For a start, it’s a small miracle that they managed to keep Chloe Annett’s appearance in the specials a secret all the way up to broadcast, considering how much scrutiny the fans were putting the production process under, and how such surprises usually end up on Twitter within minutes of the recordings wrapping these days. She’s not actually playing Kochanski, strictly speaking, which is probably why it’s such a successful cameo – while the character as portrayed in Series VII and VIII has a great many problems, very little blame can be placed with the actress. The way she’s used here, as an unattainable icon – a living personification of Lister’s infatuation, rather than her actual self – is arguably a trickier job to pull off, but she excels.

But once again it’s Lister taking centre stage, and Craig Charles acting his chops off. There’s one main reason why this sequence is my favourite in the whole of Back To Earth, and that’s for the way it made me react on first viewing: it made me cry. Red Dwarf had only ever done that to me once before, when I was seven years old and unable to process the drama of the Out Of Time cliffhanger, and I love that my favourite show has now gained the ability to make me react in new and different ways. It still makes me well up now, partly out of empathy for Lister and partly out of admiration. It’s undoubtedly my love of the show and of the character that makes it resonate so much, but watching Lister come to terms with who he is and how he wants to live his life, while reappropriating his young fans’ description of him as a new raison d’être as he strolls back to reality… it’s joyous, heartwarming, life-affirming stuff. It’s a celebration of Red Dwarf‘s central character, and by extension, Red Dwarf itself.

And that, in a nutshell, is what I love about Back To Earth, but as always seems to be the case with modern day Dwarf, it’s not unconditional love, and there’s plenty of flies to contend with in this particular ointment…

5. The CGI Ship

Multiple Parts

The visual effects throughout the specials are, let’s face it, a bit of a mixed bag, but nevertheless an impressive feat considering how numerous they are, and how quickly and cheaply they had to be made. The virtual sets may look a bit shonky in retrospect, but they were an absolute necessity, and many of the big set pieces like the Tyrell Building, the dimension cutter and the massive hangar it’s situated in, are impressive pieces of work from Mike Seymour and his team of Australian prodiges, as are the smaller touches such as the cup that stops in mid-air and the sheer number of TV screens to comp stuff on to. But the tiny little low-res Red Dwarf, only ever seen as little more than a speck in the distance in order to disguise its shoddiness, is simply not up to scratch. It comes across as an afterthought, which is a great shame. Thankfully this was a one-off for what would subsequently become the Dave era, and at least it’s the right shape.

4. Ironing Sneezes

Part One

God, the first half of Part One is so slow. I remember thinking so at the time, but it’s even more apparent on a rewatch, when you’re waiting for the good stuff to turn up. As already detailed, I like the memorial scene, but the stuff in the diving bell really drags, and there’s not many laughs to be found in any of the various sleeping quarters scenes. The very opening sequenc is the worst, though. Our first glimpse at these beloved characters in ten years, and they’re right back at the worst extremes of their Series VIII personas, needlessly bickering about nothing and pulling stupid pranks, all while barely showing any of the warmth or depth that we know they’re capable of. It’s exactly what I feared the follow-up to Series VIII would be, and thankfully it’s an area that Series X-XII largely steered clear of.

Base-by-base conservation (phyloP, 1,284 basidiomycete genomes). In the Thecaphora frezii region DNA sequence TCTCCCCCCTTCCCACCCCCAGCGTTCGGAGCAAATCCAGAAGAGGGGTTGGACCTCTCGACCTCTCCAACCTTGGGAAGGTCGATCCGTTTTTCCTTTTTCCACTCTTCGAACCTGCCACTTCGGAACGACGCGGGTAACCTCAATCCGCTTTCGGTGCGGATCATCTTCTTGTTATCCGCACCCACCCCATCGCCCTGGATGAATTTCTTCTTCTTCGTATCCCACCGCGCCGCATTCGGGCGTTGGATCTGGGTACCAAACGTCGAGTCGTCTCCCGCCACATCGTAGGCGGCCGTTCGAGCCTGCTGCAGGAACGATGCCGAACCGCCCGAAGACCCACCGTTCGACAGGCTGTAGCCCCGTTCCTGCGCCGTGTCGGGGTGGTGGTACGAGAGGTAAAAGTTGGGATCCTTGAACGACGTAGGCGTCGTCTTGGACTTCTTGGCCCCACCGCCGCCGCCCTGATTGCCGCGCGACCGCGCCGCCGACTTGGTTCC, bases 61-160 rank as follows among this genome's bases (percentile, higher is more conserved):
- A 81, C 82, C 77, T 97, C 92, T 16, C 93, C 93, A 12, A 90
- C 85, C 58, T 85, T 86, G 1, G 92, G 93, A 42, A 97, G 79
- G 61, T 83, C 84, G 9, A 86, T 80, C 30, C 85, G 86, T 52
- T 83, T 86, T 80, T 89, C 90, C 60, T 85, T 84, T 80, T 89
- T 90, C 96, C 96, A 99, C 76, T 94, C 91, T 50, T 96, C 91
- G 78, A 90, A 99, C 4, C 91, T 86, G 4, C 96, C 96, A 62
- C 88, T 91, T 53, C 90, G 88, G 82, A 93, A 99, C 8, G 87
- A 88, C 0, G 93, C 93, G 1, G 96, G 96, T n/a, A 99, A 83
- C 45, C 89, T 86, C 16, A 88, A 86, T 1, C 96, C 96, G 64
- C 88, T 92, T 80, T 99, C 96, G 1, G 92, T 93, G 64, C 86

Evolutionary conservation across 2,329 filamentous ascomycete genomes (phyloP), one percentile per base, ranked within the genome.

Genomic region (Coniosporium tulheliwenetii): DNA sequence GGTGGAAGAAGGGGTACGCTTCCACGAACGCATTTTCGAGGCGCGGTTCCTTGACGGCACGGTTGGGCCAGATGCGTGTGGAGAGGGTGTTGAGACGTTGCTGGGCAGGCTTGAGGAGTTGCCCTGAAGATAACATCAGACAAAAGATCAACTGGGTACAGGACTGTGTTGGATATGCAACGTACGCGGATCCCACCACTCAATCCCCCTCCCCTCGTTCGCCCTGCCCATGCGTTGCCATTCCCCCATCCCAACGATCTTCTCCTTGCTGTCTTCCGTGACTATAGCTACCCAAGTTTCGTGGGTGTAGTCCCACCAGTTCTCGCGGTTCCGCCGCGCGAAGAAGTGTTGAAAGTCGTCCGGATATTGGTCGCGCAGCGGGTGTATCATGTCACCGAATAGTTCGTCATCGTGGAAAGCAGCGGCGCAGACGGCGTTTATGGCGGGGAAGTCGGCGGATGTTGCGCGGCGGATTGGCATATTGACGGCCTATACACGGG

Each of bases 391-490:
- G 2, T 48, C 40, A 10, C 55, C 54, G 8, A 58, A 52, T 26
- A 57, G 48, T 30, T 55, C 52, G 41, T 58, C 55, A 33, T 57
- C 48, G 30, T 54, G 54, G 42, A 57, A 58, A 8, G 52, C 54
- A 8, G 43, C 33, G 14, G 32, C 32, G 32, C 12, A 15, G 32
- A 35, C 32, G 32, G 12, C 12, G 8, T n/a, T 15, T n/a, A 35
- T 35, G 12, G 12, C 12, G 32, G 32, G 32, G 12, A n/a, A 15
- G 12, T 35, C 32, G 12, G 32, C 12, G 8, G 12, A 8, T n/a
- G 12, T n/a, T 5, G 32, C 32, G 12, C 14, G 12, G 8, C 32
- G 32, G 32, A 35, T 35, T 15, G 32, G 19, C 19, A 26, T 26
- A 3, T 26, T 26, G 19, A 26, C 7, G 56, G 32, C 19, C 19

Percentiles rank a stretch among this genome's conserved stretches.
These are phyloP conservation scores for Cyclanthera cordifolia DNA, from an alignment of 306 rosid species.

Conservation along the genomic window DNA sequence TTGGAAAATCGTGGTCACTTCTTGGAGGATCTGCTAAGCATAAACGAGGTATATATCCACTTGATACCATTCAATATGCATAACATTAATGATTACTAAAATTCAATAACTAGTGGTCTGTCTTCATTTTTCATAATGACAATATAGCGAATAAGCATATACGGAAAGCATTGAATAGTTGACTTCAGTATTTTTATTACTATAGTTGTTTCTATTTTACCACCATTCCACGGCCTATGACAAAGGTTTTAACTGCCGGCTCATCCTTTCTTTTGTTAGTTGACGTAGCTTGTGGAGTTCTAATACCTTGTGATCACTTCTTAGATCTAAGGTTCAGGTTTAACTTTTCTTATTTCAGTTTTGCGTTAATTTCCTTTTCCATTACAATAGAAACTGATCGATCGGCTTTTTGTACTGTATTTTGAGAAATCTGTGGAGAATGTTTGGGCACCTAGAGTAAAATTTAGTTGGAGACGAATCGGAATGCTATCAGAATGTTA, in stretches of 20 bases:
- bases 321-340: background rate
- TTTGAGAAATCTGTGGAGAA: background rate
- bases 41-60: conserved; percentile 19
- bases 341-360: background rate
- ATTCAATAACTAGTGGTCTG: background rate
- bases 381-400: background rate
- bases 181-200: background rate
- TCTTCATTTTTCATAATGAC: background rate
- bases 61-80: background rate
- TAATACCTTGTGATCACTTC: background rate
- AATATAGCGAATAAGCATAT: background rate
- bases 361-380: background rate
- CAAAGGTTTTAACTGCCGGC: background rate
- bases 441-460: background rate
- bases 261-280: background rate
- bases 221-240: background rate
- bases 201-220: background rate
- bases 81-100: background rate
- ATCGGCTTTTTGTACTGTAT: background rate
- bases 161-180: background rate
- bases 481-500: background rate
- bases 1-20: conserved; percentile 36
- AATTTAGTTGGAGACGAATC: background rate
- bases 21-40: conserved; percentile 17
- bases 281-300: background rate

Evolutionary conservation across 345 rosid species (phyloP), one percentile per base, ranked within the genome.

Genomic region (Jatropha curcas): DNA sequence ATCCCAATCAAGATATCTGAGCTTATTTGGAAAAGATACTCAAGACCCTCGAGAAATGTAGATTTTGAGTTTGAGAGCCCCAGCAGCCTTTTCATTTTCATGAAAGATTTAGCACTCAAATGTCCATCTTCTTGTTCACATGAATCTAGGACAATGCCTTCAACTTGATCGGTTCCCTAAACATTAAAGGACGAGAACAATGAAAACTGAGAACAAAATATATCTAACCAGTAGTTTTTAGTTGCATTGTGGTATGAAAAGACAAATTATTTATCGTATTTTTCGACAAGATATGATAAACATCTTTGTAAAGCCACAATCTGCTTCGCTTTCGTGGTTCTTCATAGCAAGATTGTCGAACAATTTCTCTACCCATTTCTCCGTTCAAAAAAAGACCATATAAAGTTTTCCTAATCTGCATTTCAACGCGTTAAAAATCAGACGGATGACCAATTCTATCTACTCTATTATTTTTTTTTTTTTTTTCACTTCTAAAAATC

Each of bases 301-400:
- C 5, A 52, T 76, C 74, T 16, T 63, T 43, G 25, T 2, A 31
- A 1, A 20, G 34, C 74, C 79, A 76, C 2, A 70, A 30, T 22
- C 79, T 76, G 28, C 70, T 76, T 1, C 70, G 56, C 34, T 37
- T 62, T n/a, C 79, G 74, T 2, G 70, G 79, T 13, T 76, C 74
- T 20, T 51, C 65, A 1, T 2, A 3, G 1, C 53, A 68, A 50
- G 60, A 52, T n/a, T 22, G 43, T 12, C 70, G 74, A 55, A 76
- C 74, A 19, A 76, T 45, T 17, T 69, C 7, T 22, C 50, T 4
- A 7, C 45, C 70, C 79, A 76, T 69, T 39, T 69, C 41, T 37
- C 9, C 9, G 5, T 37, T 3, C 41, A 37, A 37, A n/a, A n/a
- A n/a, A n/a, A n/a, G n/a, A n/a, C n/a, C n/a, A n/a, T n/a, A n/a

3. Blade Runner

Multiple Parts

Full disclosure: I’ve never seen Blade Runner properly. We attempted to watch it on the Saturday afternoon of Back To Earth weekend, figuring it might be an idea to bone up, but I think I fell asleep. So I don’t possess a great deal of knowledge or affection for the film, which I’m aware puts me in a minority among Red Dwarf fans, most of whom probably got a lot more out of the various homages and references than I did. But that’s the problem. Aside from the question of just how big an influence Blade Runner even was on Red Dwarf, compared to Dark Star or Alien for example, it feels at times like a big in-joke that I’m not party to, and it’s a sad state of affairs when you feel excluded from the show you’ve basically dedicated your life to. The Nose World scene is largely unfathomable if you’re not aware that it’s a pastiche, and I remember it put me in a foul mood on the night. In a one-off celebration of all things Red Dwarf, why give over so much screen time to pay tribute to something else?

2. Killing Katarina

Part Two

Thematically, Rimmer needs to get one over on Katarina at some point in the story. Much like how the despair squid created a very personal idea of hell for each of its victims in Back To Reality, the joy squid gives everyone the thing they desire the most, and each character gains some sort of personal development from the experience, which is going to improve their lives afterwards. Lister goes on a voyage of self-discovery, leaving with a renewed lust for life. Kryten is able to let the truth about Kochanski out, assuaging the pervasive guilt that had clearly been causing so much stress. The Cat… erm, gets a new suit when he goes through the portal, so there’s that. And so with the squid having created the character of Katarina primarily as an adversary for Rimmer, the purpose was clearly for him to fight back and win the day. But did he have to do it by pushing her in front a car?